Pasteurized milk currently has only a 3% share in the packaged milk market, which might not be much there is room for growth. One of the biggest challenges it faces is the short shelf life (two to three days) and in the absence of a high-quality cold chain infrastructure it is difficult to maintain the freshness and quality of the milk for even that short a period.

Nonetheless the UHT producers, apart from the challenges posed by loose milk now have to worry about the new kids on the block as well.

The Tea Whitener

The PFA may have given Haleeb’s milk a clean chit but the story with their tea whitener is different. As Haroon explains it “After the 18th amendment, the Punjab Pure Food rules were put in place. They were conflicting with the national standards governed by the Pakistan Standard Quality Control Authority (PSQCA). All our products are registered and certified with PSQCA and all our packs have their stamps. They test and audit our products.”

The Punjab Pure Food rules however have different definitions of tea whitener. After deliberations with the PFA Haleeb has been able to convince them to apply national standards to their milk whitener. The only condition PFA had was that Haleeb clearly display on their packaging whether the product inside is milk or whitener. Haroon says they already do this.

Thanks to that one lab report, the quality of Haleeb’s white milk did come into question but when it comes to tea whitener Haroon says that it is top notch. The main input in tea whiteners is vegetable oil which according to Haroon, Haleeb imports from the USA or Europe rather than sourcing it locally. He very confidently invited the PFA to even check their L/C records to confirm where the vegetable oil is imported from. He added, “While Haleeb is following the quality and marketing standards for tea whiteners, which is not milk, most other companies in the market are not doing so”.

Improving and maintaining the quality of their tea whitener brand ‘Tea Max’ is a sound strategy as it is currently the fastest-growing category of milk in Pakistan. The major advantage of tea whitener as opposed to white milk is the cost saving. Only 30% milk is required to make a litre of tea whitener explained an industry expert.

The huge amount of tea consumed in Pakistan coupled with the average price of Rs 18 to 20 for a 250ml pack of tea whitener makes the product quite attractive to consumers of loose milk. It is a smart way to introduce them to a packaged form of milk (packaged tea whitener) to eventually move them onto the main product  – packaged milk.

It is no wonder therefore why every milk processor is making tea whitener. Engro’s ‘Tarang’ is the market leader with around 52 % (Source: Nielsen Retail Audit Report, 2015) share in the tea whitener category followed by Haleeb’s ‘Tea Max’ with 25% market.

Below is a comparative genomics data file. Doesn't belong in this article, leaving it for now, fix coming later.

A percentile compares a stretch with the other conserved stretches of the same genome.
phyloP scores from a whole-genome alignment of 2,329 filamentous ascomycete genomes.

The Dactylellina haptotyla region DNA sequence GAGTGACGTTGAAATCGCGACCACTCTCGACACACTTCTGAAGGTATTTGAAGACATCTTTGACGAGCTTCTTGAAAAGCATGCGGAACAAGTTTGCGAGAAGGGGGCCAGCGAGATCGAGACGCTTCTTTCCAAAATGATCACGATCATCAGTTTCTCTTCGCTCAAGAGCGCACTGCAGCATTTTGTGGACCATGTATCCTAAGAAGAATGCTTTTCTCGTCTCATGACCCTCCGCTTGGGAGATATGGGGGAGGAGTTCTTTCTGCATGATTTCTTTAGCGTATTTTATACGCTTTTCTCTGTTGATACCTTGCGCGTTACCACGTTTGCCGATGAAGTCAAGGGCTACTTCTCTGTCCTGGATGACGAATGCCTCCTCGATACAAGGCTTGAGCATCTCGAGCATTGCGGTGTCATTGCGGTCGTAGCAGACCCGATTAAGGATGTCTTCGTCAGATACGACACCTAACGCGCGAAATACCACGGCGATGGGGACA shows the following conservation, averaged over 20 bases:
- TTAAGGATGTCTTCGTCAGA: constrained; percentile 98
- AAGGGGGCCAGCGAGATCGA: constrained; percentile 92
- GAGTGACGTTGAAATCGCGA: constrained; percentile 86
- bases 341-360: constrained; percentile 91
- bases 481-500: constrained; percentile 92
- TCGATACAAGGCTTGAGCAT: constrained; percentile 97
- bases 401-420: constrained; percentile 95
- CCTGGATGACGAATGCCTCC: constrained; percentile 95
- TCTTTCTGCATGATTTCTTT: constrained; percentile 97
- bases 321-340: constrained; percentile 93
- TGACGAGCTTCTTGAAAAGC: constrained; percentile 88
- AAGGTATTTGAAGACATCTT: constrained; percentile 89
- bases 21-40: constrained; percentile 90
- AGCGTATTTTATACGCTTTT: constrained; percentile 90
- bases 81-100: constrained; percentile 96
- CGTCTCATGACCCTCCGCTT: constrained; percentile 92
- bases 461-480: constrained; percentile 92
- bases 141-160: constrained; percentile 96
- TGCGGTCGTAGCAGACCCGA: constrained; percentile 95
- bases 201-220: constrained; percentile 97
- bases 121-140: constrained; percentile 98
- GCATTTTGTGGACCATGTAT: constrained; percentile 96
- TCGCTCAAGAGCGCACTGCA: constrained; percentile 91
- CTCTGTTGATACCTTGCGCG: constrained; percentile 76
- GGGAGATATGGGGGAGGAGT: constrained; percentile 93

The remainder is shared by the likes of Shakarganj’s ‘Chaika’, Nurpur’s ‘Chai Mix’, Premier’s ‘Millin’ and Nestlé’s by ‘EveryDay’.

Rebuilding the brand image

Haleeb is now focusing on all purpose milk as part of their marketing and advertising strategy. They have started supplying in smaller packaging as well and are targeting different socioeconomic classes (SEC’s) with different packaging. For the KP province, they did research and began producing a specific packaging for the All Max brand based on imagery and designs that were preferred in that geographical area. This differentiation is also done in terms of the size of the packaging, for example in the case of Haleeb milk, as smaller packs are sold cheaper, the 250ml pack is targeted at SEC B and C.

The Tea Max product is popular in the outskirts of main cities but the company is now planning to enter big stores like Jalal Sons and Al-Fatah to target the main urban population as well. “We have most of our sales at wholesale stores and second tier stores. We are at Metro, Imtiaz and Hyper and now we plan to enter Al Fatah and Jalal Sons stores by next year.” explained Haroon.

Over the years Haleeb has paid little attention to their marketing strategy resulting in very little innovation towards the image building of the brand. Other brands did not make the same mistake with examples like Olpers that hit the market with “Subah Bakhair Zindagi”, Good Milk (Shakarganj Food Products) came up with “Roz Roz Goodmilk Piya Karo” and Nestlé brought “Khalis Hi Sab Kuch Hai”.

Haleeb however stuck with their ‘Garha’ milk with “Aik Garha Rishta Umer Bher K Liye”.

As Ex-CEO Engro Foods Sarfaraz Rahman puts it, “From mid 90s to mid-2000 they [Haleeb] marketed ‘gaarha doodh’ which was in accordance with the mentality of milk consumers here at the time. They sort of created that market. They are like ‘the grandfather brand’ of processed milk brands. Unfortunately, since mid-2000s (2005) they started to decline.”